“Wage subsidies would also be continued but in this bill, we want to ensure that the sectors that were not covered before but were severely affected by the pandemic would be included this time around,” Senator Sonny Angara, sponsor of the bill, said in a statement.
Meanwhile, a one-month emergency subsidy will be given to low-income households who are qualified but were not able to avail of this in the past three months.
The bill would also provide for unemployment or involuntary separation assistance amounting P10,000 for workers or employees displaced by the pandemic.
This assistance covers probationary, project, seasonal, contractual and casual employees in private health institutions, tourism, culture and arts, creative industries, among other sectors.
The bill will provide for the grant of tuition subsidies to students “who are currently not receiving any assistance from government educational subsidy or voucher programs but are now facing financial difficulties brought about by work stoppage and closure of establishments” due to government-imposed lockdowns.
Teachers and non-teaching personnel in private schools and tertiary education institutions, as well as part-time faculty members in state universities and colleges, will be given one-time cash assistance amounting to P10,000 due “to the deferred opening or reduced offering of classes during the (community quarantine).”
The measure would also provide for loan assistance, subsidies, discounts, or grants to schools, colleges, technical-vocational institutions, teachers, faculties and students for the purchase of distance learning tools such as computers, laptops, tablets, and other information communication and technology devices and equipment necessary that would be used for classes and learning materials under alternative delivery modes of teaching and learning in the “new normal.”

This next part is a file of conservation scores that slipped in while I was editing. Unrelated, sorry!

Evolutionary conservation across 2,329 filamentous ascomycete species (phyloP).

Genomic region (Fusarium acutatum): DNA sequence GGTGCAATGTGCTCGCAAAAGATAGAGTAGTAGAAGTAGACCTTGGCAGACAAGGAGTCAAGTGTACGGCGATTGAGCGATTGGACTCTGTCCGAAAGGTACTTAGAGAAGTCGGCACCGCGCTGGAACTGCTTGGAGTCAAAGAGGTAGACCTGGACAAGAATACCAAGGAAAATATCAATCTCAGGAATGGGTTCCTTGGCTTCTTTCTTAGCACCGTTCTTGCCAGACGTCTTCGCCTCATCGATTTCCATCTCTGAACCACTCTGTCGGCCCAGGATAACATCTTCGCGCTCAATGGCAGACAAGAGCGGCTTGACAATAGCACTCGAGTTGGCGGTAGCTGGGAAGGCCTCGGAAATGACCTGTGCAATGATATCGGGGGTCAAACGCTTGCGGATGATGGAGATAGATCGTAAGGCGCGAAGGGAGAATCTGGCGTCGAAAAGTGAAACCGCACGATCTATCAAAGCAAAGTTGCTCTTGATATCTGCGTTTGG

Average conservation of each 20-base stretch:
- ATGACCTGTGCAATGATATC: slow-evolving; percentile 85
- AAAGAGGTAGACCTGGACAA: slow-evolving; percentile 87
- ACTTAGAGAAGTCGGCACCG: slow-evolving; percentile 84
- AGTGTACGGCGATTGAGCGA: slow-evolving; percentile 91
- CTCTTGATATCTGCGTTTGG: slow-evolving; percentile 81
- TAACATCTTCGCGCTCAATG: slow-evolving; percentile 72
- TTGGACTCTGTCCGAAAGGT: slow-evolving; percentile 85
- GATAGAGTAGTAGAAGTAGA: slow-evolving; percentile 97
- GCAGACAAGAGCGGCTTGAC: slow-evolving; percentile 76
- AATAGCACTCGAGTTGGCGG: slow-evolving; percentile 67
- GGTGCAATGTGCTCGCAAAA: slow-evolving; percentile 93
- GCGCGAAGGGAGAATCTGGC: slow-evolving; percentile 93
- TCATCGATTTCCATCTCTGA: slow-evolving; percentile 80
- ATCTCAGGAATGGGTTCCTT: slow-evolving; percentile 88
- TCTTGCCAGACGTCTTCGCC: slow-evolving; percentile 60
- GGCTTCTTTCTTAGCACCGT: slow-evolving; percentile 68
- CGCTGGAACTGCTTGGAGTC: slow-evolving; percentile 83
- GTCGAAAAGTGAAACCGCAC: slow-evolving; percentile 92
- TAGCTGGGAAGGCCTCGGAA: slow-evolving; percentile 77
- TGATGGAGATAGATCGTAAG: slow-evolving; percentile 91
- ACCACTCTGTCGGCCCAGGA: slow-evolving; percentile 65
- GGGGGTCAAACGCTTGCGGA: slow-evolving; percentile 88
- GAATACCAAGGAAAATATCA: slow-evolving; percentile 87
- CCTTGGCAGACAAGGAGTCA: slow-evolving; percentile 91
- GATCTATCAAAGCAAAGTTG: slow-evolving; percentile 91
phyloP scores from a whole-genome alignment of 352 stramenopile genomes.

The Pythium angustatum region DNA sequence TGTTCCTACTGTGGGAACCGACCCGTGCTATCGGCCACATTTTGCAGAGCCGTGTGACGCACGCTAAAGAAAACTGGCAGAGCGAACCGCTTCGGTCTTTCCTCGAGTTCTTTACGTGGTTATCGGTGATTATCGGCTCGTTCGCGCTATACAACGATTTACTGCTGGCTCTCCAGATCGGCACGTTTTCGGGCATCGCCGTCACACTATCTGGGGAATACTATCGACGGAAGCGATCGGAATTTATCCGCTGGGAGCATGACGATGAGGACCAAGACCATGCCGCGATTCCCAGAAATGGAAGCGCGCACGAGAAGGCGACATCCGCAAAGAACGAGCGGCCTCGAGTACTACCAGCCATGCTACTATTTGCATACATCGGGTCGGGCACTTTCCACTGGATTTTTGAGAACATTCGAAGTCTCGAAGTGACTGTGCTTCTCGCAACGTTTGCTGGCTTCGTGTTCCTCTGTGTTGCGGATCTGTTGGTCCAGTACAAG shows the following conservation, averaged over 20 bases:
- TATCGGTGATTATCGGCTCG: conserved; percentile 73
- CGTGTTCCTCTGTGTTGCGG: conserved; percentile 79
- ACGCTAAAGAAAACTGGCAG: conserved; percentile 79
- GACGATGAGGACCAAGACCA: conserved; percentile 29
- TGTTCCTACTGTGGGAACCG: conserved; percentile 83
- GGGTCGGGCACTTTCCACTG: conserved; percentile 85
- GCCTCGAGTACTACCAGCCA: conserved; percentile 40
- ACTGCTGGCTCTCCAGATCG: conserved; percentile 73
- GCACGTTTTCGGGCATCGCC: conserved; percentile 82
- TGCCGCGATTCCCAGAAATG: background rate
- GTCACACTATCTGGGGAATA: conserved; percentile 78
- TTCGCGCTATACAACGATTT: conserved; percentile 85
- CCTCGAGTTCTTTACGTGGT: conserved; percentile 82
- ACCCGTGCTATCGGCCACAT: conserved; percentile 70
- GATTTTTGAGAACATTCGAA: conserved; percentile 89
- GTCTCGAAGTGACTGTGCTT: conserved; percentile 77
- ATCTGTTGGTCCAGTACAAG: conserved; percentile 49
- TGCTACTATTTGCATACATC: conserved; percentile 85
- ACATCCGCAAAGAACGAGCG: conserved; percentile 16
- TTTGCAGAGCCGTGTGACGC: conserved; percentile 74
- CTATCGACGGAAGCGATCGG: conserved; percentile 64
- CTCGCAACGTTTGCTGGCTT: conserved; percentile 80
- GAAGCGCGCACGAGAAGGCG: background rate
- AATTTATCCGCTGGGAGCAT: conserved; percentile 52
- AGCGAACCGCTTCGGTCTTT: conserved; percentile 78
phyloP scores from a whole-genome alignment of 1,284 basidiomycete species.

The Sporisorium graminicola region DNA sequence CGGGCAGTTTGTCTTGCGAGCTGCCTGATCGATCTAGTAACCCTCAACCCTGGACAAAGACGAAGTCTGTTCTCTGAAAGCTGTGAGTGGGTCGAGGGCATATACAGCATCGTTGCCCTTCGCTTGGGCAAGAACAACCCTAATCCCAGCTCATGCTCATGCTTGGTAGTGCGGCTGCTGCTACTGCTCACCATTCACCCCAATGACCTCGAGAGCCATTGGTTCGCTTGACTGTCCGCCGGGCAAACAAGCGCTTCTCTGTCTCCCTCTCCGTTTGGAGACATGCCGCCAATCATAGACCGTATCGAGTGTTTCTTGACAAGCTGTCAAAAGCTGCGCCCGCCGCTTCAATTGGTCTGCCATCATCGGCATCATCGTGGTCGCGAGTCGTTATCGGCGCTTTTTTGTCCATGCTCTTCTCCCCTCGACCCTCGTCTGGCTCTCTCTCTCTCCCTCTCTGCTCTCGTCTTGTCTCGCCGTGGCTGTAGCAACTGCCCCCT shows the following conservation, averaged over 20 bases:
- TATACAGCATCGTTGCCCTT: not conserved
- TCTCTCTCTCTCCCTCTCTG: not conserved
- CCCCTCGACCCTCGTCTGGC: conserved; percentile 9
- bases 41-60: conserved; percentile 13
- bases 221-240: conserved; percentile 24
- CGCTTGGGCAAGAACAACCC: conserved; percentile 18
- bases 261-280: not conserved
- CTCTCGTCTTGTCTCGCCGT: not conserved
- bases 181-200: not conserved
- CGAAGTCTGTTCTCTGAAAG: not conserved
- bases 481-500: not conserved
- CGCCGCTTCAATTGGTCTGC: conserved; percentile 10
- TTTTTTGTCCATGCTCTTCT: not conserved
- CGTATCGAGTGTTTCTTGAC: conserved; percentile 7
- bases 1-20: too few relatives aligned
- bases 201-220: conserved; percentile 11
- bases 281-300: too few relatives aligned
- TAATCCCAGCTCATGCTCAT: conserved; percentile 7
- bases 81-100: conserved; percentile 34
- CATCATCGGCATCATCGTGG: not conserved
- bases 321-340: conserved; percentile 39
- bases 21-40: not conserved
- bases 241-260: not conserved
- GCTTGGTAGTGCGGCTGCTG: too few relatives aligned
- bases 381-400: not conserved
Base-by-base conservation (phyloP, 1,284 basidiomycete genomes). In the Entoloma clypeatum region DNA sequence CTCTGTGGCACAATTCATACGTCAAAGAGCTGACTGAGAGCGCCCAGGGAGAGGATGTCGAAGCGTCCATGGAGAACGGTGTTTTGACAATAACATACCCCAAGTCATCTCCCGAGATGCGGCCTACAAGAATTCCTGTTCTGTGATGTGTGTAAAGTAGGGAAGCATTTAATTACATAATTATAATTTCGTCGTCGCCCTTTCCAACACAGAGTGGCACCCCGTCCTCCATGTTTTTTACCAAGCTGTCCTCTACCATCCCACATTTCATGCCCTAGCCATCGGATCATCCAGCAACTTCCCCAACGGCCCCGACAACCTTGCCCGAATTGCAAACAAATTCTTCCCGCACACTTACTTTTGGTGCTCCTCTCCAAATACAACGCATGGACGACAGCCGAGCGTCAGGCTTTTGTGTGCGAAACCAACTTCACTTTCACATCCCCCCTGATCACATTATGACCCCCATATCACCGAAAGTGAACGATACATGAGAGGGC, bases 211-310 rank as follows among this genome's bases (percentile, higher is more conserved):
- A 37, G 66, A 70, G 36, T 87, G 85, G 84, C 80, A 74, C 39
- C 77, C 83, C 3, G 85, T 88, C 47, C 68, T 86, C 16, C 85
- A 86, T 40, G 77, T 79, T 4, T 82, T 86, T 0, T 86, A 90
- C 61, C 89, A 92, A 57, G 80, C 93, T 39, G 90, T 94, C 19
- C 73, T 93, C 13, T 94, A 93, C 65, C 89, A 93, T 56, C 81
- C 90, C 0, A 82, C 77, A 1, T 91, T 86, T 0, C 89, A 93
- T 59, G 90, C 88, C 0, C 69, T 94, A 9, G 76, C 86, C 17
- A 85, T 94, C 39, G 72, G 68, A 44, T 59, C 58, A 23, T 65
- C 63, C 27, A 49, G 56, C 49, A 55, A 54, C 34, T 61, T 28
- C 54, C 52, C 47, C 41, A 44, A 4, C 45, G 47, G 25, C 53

No more criminal provision
Unlike Republic Act 11469 or the Bayanihan to Heal as One Act, the proposed “Bayanihan 2” no longer has a provision listing punishable acts since these are already penalized under existing laws.
Section 6 of R.A. 11469 enumerated several acts considered illegal and are punishable under the act with imprisonment of two months or a fine of not less than P10,000 but not more than P1 million, or both, to be determined by the court.
These include (1) LGU officials disobeying national government policies; (2) hospital owners who refuse to operate in accordance with the directive of the President; (3) hoarding, profiteering, price manipulation, product deceptions, cartels, etc.; (4) refusal to prioritize and accept essential contracts for materials and services; (5) refusal to provide grace periods to loan payments; (6) spread of fake news; and (7) failure to comply with reasonable limitations on the operation of certain transportation sector.
Senator Franklin Drilon, who proposed the repeal of the provision, said its deletion “will avoid the notion that the Bayanihan Law is anti-poor because it is the poor and the vulnerable that are victims of the iniquity in its implementation.”
Not an extension
Before the second reading approval of the bill, Senate President Vicente Sotto III told reporters in an online interview that the proposed Bayanihan 2 is not an extension of R.A. 11469.
“We are passing a new law,” he said.
Asked whether President Rodrigo Duterte would certify the proposed Bayanihan 2 as urgent, Sotto surmised that Malacañang would “want to read it first.”
“We’ll have word after they go through it,” he added.
Subscribe to our daily newsletter
Subscribe to INQUIRER PLUS to get access to The Philippine Daily Inquirer & other 70+ titles, share up to 5 gadgets, listen to the news, download as early as 4am & share articles on social media. Call 896 6000.